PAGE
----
By Karen Stewart
Mr Morrison, I was rather shocked by your choice of the word “ordinary” to describe the recent Four Corners episode regarding QAnon. What our family has experienced is anything but ordinary. The cause of our family breakdown is anything but ordinary. It could, of course, be possible you’ve rejected the premise of the story, as is your wont. The Four Corners story was not about you.
The Four Corners episode was primarily about national security. It outlined the complete inadequacy of Australia’s national security as you also highlighted recently on 2GB when you said of QAnon, “I barely even knew what it was until more recently, over the last year or so.” Our family’s story was revealed due to this abject failure of Australia’s national security. We do not see that as being ordinary.
Early 2018 saw QAnon making its presence known in Australia and it captured members of my family. QAnon proponents were hyper-focused on Trump’s every tweet, word, and wink. In June 2018 Matthew Wright, armed with a rifle, barricaded a bridge at USA’s Hoover Dam with his armoured van. He was demanding the government’s release of unredacted reports from the Office of Inspector General which QAnon claims would reveal the “deep state.” He later pleaded guilty to terrorism charges. QAnon supporters made themselves known in Tampa, Florida at President Trump’s rally in July 2018. If Australia’s intelligence agencies did not brief our Prime Minister on this growing threat; that is not ordinary.
Several Twitter accounts were attributed to my QAnon family members; one of which is now widely known as @burnedspy34. It was common for QAnon accounts to tweet allegations of paedophilia, cannibalism, satanism, political corruption, and religious distortions. Accounts were easily identified as QAnon by their use of hashtags: WWG1WGA, The Great Awakening, The Storm, Dark to light, Pizzagate, Pedogate, Enjoy the show, Grab your popcorn, We are the news, Do your research plus the cartoons of alt-right symbol Pepe the frog. Accounts using these phrases frequently tagged @ScottMorrisonMP on Twitter. I am incredulous that our Prime Minister’s account was tagged in threatening and provocative QAnon tweets that went unrecognised, unchallenged, and without action. That is not ordinary.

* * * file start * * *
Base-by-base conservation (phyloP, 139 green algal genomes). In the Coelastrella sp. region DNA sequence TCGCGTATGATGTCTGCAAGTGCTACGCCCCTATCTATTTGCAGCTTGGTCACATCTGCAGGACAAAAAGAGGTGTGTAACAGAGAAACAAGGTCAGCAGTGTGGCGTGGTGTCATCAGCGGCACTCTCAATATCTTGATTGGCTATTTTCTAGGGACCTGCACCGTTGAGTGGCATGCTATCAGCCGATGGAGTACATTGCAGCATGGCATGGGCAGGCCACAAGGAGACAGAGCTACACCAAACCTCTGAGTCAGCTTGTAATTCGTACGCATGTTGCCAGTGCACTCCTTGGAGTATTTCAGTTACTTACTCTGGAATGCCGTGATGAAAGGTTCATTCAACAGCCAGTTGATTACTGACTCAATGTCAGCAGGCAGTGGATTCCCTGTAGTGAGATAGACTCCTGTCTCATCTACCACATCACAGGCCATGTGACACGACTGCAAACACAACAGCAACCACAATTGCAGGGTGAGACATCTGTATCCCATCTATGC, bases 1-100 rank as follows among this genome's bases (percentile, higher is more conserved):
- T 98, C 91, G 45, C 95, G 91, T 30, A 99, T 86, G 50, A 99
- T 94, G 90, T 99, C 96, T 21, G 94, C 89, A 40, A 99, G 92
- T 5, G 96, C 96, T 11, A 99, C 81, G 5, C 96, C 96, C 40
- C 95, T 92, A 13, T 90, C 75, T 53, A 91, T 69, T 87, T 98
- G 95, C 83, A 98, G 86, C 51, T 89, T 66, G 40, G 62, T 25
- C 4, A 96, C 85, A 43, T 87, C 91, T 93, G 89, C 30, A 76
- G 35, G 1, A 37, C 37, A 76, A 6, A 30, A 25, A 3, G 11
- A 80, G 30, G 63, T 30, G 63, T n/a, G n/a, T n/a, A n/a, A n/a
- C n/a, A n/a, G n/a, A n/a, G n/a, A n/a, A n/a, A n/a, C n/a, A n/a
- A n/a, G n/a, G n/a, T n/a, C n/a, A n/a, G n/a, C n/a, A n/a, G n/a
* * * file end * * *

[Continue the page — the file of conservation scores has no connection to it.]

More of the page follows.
While politicians erroneously warned of African gangs in Melbourne, the alt-right QAnon movement was garnering more conversions in Australia. The Federal Bureau of Investigation in the United States declared QAnon a domestic terrorism threat in mid-2019. In September 2020, ASIO’s Heather Cook told a parliamentary enquiry that right-wing extremism accounted for up to 40% of Australia’s counter-terrorism caseload; double that of 2016. Despite this, Australia did not join our Five Eyes allies in proscribing some far-right groups as terrorist organisations. That is not ordinary.
The wife of Australia’s largest QAnon proponent was employed by Prime Minister and Cabinet in the latter half of 2019. I felt confident the security clearance checks for this new employee would alert the government to QAnon’s large presence in Australia and highlight the interactions of QAnon influencers with the office of Prime Minister. The employee’s security clearance checks must have passed because she subsequently remained in Kirribilli House for over a year. This would evidence those security clearances as being grossly inadequate. If a person whose spouse and son held extremist views was able to pass these security clearances to work alongside the Prime Minister of Australia, there is potential for many other employees to be a security risk. That is not ordinary.